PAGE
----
I started roasting coffee recently. Click here for the larger size; very cool shot. Unfortunately, looks better than it tasted. I chose a Sumatra decaf green bean from Yeah, me too on Indianola (Columbus, OH) for starters. For roasting equipment I used an unmodified Hamilton Beach Poppery II (scored for $2.99 from Ebay) and roasted 1/2 cup of green beans for 10 minutes.
I conducted this outside at about 50 deg-F for a timed 10 minutes. Despite the satisfying color of the roasted beans, I think I under roasted them. After roasting them, I cooled them in a cast iron pan (to dissipate the residual heat; halting the roasting by removing residual heat is supposed to be effective) and waited a couple hours before grinding them for a cup of brew in my drip machine.
The final coffee had nice color, reasonable taste, but was a tad winey-tasting. I suspect they were a tad underdone. I also spoke to some friends about my results and they agreed the ambient outdoor temperature* was too low to get a good rich roast outside in only 10 minutes.
I'll be trying this again soon. It's fun, Frankie likes to watch and the final results are never wasted. I think I just need a more reliable endpoint to shoot for. The first crack was faint and barely detected and I don't even know if I made it to the second crack.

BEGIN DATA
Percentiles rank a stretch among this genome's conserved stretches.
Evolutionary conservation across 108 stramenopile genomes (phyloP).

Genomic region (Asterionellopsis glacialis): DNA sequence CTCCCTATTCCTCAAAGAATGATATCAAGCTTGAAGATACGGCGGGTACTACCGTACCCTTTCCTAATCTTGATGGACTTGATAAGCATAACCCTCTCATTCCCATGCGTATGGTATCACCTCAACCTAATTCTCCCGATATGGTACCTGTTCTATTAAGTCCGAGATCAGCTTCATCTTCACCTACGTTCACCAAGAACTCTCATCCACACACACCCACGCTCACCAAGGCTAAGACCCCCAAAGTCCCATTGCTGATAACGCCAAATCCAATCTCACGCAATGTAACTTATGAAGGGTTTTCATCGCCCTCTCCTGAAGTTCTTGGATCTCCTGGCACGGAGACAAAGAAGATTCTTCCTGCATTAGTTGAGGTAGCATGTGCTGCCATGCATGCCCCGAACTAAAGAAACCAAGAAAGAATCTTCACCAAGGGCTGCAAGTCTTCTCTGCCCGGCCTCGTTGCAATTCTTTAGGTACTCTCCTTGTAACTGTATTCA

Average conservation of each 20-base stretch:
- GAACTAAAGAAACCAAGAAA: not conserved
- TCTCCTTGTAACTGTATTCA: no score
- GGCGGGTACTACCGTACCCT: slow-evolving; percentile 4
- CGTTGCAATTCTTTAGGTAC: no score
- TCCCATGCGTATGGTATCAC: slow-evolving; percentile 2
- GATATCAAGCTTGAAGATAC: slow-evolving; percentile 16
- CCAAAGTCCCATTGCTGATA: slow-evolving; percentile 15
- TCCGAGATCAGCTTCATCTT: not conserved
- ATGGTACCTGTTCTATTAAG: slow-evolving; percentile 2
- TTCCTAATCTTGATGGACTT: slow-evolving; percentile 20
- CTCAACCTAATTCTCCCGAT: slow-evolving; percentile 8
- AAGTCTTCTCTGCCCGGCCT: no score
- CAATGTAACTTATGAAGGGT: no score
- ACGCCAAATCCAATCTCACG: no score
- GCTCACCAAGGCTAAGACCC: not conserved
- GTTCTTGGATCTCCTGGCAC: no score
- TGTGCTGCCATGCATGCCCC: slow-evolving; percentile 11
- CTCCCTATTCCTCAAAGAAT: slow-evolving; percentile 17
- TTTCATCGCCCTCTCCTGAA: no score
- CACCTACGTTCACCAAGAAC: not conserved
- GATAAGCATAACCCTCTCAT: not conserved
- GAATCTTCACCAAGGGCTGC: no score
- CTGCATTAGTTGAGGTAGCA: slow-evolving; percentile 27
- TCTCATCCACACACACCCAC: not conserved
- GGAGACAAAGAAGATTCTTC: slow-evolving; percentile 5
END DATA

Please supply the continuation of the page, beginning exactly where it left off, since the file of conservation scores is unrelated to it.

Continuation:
Results will be disclosed as experiments continue.
*I did this outside because of warnings from friends about big plumes of smoke when the beans start to achieve a dark roast. I never noticed this. Again, possibly indicative of too cold an environment to get the full roast.
I repeated the roasting indoors (ambient temp ca. 64-deg-F for a full 12 minutes. I was hearing the second crack when I stopped the roasting (first crack around 5-6 minutes). Dumped the batch (1/2 C) into cast iron and it was all shiny and dark. Here's the final product. Tasted as good as it looked.